But if we think about the costs of turning SoCal into a place that looks like the desert it is, how likely is that, really, to happen? I’m not talking monetary cost—the future is going to cost money, we all know that, and we’re all coming to terms with the fact that we’ve been trying to deny it for forty years. To return to Vara for a split second, the problem facing Californians is not so much how to accept “a drought-filled” future, but rather one in which water simply costs a little bit more. Not that this will be to anyone’s liking—like cheap gas, the general sense in America is that we shouldn’t have to pay much to have our basic needs met. “It’s only water!” I’ve heard people inform our receptionist and billing manager, too many times to count, when they’ve come in to pay a late bill.
No, what I’m referring to is something a little less tangible, something that can’t be measured in terms of gallons or cents, but that’s no less important for all that. I’m talking about the very idea of California.
“Until recently,” Nagourney et al go on to say, “it seemed that the California dream was sustainable: booming cities, wide lawns in the suburbs, green golf courses in an otherwise parched landscape and, above all, a vibrant agricultural sector in places not much wetter than a desert.”
Aggressive and untrammeled growth may not be the best philosophy to build an economy on, but it’s the one we have, and Southern California is home to the flagrant and inexhaustible consumer that is both the product and perpetrator of the former. Hollywood stars and the nouveau tech riche, the most visible of the rich and privileged, are our version of royalty. If you knew nothing of either culture, you couldn’t be blamed for failing to distinguish, amid the rag covers in the checkout line, between Kate & William and George & Amal—or Mark & Priscilla, really, for that matter. They’re just like us! the magazines tell us, but really they’re not—and that’s the point. They only play us on TV. In their “real” lives, these lime-lighted star/power couples represent the zenith of “democratic” American capitalism; you don’t have to come from money to make it here, and once you do, the world is your oyster. Popular culture loves stories of the rich and powerful misbehaving, but mostly as an expiation of their envy—and a temporary one at that. Envy may be the meat we throw each day to the black dogs that hound us, something we say we’re “working against” or lie to one another about being “free from,” but it’s also the fuel that keeps the whole acquisitive works working, and I’m not sure how many Americans would quite know what to do without it.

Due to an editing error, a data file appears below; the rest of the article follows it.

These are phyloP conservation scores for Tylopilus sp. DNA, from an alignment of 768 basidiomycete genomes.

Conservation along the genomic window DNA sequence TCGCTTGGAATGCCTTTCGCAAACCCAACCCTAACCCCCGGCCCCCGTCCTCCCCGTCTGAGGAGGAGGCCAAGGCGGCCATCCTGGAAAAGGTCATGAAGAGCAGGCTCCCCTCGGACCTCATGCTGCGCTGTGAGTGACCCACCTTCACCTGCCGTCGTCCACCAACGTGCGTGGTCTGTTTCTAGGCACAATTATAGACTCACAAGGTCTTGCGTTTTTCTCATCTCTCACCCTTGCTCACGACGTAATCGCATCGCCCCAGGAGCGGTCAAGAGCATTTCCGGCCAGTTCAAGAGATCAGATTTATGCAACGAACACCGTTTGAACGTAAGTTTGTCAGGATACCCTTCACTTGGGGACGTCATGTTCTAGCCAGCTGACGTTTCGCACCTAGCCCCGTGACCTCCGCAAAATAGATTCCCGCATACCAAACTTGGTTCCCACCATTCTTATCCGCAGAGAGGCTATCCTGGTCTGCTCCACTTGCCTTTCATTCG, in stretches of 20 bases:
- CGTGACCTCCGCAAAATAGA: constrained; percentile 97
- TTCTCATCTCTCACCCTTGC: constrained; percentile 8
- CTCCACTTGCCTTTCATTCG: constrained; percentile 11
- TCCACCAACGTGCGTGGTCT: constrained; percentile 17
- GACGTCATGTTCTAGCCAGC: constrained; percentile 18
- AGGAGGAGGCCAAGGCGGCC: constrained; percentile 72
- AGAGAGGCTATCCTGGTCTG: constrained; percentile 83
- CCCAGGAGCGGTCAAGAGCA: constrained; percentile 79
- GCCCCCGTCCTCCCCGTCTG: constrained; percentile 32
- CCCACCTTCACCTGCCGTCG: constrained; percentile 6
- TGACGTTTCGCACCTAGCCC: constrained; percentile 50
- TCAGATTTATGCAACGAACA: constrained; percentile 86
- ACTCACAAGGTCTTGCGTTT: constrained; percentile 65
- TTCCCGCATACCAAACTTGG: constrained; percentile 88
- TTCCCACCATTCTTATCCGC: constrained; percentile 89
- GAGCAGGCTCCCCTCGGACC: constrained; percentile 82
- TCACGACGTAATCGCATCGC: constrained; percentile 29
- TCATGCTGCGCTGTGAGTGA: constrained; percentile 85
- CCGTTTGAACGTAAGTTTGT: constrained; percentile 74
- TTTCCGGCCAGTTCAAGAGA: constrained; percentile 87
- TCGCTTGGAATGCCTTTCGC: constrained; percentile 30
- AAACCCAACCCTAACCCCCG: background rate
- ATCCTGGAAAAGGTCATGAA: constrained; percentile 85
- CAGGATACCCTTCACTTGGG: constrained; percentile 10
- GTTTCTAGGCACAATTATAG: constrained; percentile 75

And so—what would be the effect of a “water-friendly” or “drought-resistant” Malibu? I don’t mean aesthetically—I suppose, after a couple generations, people might get used to sparsely colored desert moonscapes—but in terms of the mere fact of capitulation; if the rich have to suffer the same privations as the rest of us sad sacks who work for a living, what’s the advantage in being rich?
Please don’t mistake this for an attack on the wealthy qua wealthy—I’m referring to the most conspicuously consumptive among us, those poster children of discretionary spending—nor, on the other hand, as apology for a level of income disparity that rivals Rwanda. And please don’t think that by “envy . . . fuels” what I really I mean is “ambition” and “competition” and “self-reliance” and “bootstrapping” or some other constellation of conservative catchphrases; the blood my chest pump circulates is of a fairly Pink(o) hue. But I’m more of a realist than anything, and more than anything I’m saying that this is what America is. We may be able to stomach the disintegration of flint Michigan say, or even Detroit, but California? Not gonna happen. So let’s stop all the arm flailing about shorter showers and dead lawns, and start talking about, start building the kinds of things that are actually going to make a difference: direct potable reuse and desalination facilities.
The system by which Southern California has received its water for nearly half a century is woefully precarious and, in the best California fashion, wholly absurd. We’re bleeding the Colorado dry, and importing (when it’s available) snowmelt from a fickle and overly treed[PDF] mountain range four-hundred miles away via an environmentally compromised delta that is the front of at least four distinct yet overlapping philosophical battles and the subject of too many Jarndycean lawsuits to count.
As a result of all this and the current weather patterns, which climatologists tell us are only going to get more dramatic, the last two years the State Water Project has released a mere five percent of its contractual deliveries.
There are myraid “solutions” to “fixing” the Sacramento-San Joaquin Delta being bandied about, the most popular of which, the Bay Delta Conservation Plan, is estimated to cost, on the lowest end, sixteen billion dollars. On the back of an extremely crumpled napkin, that works out to the cost of building enough desal plants to provide fresh water to 27 million people a year. That’s seventy percent of the state.
Add to this the fact that the BDCP is subject to perpetual reexamination, not to mention its kinship to the Peripheral Canal, a project first proposed thirty-five years ago and rejected by voters so many times since that it’s become taboo even to mention, and it’d be insane to wager even a penny on the Under of whatever timetable’s given, and I’m happy to count myself among those who consider it a no-brainer to spend that money on something else, something smaller scale, something closer to home. Why we’re trying to fix sixty-year-old infrastructure that was a crazy idea in the first place is beyond me.
Unlike the Dust Bowl of the 1930s, which accelerated the Western rush that is part of California’s overpopulation problem and to which the impending crisis is inevitably and ad nauseam compared, we do have the technology to avoid the problem. It’s almost hackneyed to say it, but that doesn’t make it any less true: there’s an entire ocean mere miles from the largest cities and users of water in the state.